“When you look at those, start testing which of that sort of content and topics you are publishing have the most engagement, the most interactions. What’s resonating with your audience? And when you have an inbound lead come in and you ask them hey! How did you hear about our company? How did you hear about Catalyst Consulting? What made you want to work with us? And they are citing specific podcast interviews that I’ve been on or specific videos they have seen. That for me is how you can start to blend the scientific approach of seeing  what’s working and then double down  on those avenues and channels that are really delivering the end results for you.”


What are some of the biggest missteps you see B2B brands making on social?

Too much selling

One of the bigger mistakes I see B2B companies commit is they focus exclusively on their product and showcasing it and doing nice sizzle reels. Granted, they’re indeed beautiful, but that’s not really what people come to social media to consume. Chris went on to elaborate on some of the biggest missteps B2B brands make on social media marketing. 

“First, most B2B SaaS companies are commodifying in the type of servicing they offer. There are also very similar competitors out there. So when it comes to differentiating yourself simply through UI and UX design, it’s not enough to justify why somebody would work with you vs. someone else. You have to be able to resonate with your audience. When you’re going on platforms like LinkedIn or TikTok and the video content is being consumed in a very natural, organic way, you don’t want that content to stick out like an advert. 

Thought leadership is key

“Therefore, when you’re publishing either organic social media or paid social on LinkedIn and it’s very clearly a commercial for your product, the consumer now in your ICP is so educated in advertising that they just gloss over it and never actually consume that content. Whereas if you can get more creative with it and for me, podcast interviews is where I see real value. Taking this long-form content and distributing it and repurposing it across multiple channels. That for me, is a great way to be able to further myself as a thought leader in this space and continue to push for the authority and domain authority that I have in marketing and demand gen. Allowing that to be readily consumed in a platform that they already consume content on without knowing it because it just blends straight into what they’re already consuming.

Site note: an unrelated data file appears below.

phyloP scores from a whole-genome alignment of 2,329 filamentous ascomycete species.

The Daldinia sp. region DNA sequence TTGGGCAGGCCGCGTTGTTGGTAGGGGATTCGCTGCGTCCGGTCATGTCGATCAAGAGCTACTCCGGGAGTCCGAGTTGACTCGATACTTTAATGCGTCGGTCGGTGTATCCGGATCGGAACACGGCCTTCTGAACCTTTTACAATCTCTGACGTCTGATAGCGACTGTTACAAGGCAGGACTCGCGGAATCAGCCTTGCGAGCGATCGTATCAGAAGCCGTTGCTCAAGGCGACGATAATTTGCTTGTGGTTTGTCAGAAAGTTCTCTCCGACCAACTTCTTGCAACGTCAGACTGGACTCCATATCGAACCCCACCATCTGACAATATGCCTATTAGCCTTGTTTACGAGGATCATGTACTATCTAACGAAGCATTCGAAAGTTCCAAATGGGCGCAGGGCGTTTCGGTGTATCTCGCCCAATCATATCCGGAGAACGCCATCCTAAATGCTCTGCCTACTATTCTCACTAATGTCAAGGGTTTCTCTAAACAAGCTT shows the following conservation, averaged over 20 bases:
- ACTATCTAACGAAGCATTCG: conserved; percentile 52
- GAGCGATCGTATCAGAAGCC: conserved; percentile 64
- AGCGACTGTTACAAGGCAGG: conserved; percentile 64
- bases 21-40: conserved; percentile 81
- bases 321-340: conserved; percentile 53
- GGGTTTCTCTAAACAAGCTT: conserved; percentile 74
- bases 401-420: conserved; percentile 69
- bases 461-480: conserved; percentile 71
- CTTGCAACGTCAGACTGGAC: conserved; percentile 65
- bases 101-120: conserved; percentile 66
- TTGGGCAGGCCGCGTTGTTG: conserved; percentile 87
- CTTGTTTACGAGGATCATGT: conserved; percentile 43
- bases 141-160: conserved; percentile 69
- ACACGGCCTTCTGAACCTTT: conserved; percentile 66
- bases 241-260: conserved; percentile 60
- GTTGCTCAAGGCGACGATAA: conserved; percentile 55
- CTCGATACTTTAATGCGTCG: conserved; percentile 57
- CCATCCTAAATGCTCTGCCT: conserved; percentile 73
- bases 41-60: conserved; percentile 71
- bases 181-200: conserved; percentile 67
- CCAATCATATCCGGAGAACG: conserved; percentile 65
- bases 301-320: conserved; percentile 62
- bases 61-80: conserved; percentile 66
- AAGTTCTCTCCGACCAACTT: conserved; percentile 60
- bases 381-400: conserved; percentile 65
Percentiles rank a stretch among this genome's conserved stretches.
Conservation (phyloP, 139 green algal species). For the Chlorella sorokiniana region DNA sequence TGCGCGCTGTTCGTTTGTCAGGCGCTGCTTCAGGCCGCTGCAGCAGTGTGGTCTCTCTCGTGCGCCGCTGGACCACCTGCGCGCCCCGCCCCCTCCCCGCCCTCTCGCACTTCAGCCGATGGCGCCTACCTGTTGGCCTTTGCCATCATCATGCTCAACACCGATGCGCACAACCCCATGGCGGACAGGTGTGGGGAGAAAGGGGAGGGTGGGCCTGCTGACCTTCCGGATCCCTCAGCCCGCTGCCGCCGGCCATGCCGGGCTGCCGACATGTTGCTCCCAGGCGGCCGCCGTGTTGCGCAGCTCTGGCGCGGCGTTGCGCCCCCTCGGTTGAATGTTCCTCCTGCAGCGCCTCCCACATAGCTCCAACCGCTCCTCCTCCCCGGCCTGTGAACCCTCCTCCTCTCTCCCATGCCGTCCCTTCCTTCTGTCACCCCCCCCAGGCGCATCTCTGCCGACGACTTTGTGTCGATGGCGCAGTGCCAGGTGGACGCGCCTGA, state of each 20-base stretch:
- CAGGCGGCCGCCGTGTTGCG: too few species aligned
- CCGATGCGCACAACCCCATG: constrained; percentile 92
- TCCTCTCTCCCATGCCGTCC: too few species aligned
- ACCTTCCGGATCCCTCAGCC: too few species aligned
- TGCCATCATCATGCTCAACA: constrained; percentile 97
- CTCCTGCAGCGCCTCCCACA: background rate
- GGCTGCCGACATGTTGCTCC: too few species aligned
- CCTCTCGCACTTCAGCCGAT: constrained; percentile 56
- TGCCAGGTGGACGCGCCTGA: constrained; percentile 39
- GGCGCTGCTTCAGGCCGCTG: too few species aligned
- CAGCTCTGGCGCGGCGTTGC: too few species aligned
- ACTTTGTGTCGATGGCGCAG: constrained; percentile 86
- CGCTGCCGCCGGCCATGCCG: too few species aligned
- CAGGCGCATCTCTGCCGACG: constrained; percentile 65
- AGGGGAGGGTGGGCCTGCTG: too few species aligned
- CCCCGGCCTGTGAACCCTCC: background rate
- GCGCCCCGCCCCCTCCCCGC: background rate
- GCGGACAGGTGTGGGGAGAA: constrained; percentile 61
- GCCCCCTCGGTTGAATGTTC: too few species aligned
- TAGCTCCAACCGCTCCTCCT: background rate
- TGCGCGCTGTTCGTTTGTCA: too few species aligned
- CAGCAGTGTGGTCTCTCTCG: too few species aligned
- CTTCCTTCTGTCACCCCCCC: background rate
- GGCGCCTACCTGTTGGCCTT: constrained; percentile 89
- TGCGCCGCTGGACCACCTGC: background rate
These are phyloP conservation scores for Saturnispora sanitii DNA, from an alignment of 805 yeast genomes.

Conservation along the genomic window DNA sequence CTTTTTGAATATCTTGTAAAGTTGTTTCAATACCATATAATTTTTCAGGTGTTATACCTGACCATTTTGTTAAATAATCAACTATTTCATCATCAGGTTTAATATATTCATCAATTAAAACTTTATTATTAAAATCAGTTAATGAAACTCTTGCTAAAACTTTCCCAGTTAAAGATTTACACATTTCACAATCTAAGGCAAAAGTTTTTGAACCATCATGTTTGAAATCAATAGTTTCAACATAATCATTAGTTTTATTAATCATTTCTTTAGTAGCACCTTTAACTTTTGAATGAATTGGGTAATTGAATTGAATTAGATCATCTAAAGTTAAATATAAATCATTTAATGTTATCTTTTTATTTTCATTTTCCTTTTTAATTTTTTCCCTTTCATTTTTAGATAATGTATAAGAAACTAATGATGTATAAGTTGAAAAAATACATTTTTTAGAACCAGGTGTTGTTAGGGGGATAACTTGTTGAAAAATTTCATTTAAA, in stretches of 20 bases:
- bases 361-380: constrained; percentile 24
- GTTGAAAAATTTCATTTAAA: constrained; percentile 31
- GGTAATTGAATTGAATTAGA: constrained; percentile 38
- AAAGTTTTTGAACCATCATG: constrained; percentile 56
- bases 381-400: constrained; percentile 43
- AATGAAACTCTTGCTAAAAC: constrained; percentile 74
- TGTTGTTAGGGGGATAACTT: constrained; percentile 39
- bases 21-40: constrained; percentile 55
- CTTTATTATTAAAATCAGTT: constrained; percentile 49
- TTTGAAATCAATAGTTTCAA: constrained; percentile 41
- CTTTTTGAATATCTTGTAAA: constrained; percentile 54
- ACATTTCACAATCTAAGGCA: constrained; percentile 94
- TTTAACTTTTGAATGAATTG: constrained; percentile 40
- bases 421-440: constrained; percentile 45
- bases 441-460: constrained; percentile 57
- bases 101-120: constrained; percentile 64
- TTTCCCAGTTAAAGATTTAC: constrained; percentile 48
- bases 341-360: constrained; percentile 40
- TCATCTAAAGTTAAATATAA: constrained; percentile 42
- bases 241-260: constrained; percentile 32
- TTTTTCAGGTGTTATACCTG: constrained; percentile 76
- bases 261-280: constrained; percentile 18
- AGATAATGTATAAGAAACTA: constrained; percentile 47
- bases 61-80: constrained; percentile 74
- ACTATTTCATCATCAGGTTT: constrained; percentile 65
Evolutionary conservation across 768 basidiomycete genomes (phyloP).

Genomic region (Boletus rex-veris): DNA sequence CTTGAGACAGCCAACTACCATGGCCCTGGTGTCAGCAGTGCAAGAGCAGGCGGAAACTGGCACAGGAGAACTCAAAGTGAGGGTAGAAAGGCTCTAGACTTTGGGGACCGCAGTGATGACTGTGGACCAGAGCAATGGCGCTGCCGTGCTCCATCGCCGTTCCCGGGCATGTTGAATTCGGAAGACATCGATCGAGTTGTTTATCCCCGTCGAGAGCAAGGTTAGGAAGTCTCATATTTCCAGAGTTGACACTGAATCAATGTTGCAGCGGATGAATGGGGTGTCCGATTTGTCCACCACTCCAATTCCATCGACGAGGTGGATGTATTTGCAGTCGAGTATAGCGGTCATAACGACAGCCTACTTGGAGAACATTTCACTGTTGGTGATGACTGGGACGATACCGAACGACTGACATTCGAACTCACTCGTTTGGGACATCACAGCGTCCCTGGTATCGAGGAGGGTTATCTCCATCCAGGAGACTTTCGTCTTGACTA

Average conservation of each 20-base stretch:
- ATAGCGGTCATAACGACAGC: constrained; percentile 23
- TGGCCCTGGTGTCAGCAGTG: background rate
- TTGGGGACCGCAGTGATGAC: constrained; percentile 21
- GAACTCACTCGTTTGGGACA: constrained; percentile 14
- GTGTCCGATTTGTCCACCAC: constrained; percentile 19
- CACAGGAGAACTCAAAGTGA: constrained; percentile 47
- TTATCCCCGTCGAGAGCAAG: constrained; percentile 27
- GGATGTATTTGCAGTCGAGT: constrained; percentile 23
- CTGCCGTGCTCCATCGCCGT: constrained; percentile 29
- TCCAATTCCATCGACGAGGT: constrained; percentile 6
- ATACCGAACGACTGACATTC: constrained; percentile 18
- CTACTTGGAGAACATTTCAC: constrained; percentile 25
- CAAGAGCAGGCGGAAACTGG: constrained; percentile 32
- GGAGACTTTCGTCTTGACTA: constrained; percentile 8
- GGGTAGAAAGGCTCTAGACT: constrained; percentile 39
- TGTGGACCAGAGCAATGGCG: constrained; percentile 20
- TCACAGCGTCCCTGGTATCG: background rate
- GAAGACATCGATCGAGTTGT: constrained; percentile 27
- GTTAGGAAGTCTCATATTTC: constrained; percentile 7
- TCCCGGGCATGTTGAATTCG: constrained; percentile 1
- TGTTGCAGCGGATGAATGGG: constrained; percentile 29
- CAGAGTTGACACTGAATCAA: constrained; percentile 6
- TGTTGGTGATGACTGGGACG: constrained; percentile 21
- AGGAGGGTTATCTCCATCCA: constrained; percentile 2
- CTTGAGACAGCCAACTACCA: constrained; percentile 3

Play the long game

“So it’s a little of a subtle approach over a long period of time that allows you to educate your potential buyer over a 6, 9 or 12-month period. When they are ready to enter that buying cycle, they will already know everything about your brand. They will be invested in you as a founder, in that personal story, and they will have an affiliation with your company. That is going to be the driving force behind them working with your company compared to a competitor.


Drive on-platform content consumption 

“A lot of mistakes center around not focusing the content on the actual consumption itself. When you’re producing content and you’re trying to take people away from the newsfeed, we focus very much on LinkedIn. So we are running paid social on LinkedIn, we also start to educate the founder on how to create their own personal brand. When they’re trying to constantly drive the attention of the potential buyer back to their blogpost, back to their website, back to the different pages there, you’re going to lose the vast majority of your potential audience. 

“This is because you are going to have a very low click-through rate and if you have a click-through rate of even 2% to 3% on LinkedIn ads, that’s a pretty respectable figure. However, it means 97% to 98% of those that could potentially consume your content are not. When we are looking at running these demand generation campaigns, we’re really focused on content consumption within the newsfeed in a natural and organic manner so it doesn’t feel like any advert. Then from there, being able to re-target as we move people through that buying mode as they move through that sales cycle up until the point where they can reach out to somebody with the company, get on a call with an account executive. Talk to someone that understands the issue that they are going through and be able to ultimately provide a solution.”


For more B2B marketing content, listen to the full Revenue Marketing Report episode at the top of the article or anywhere you podcast.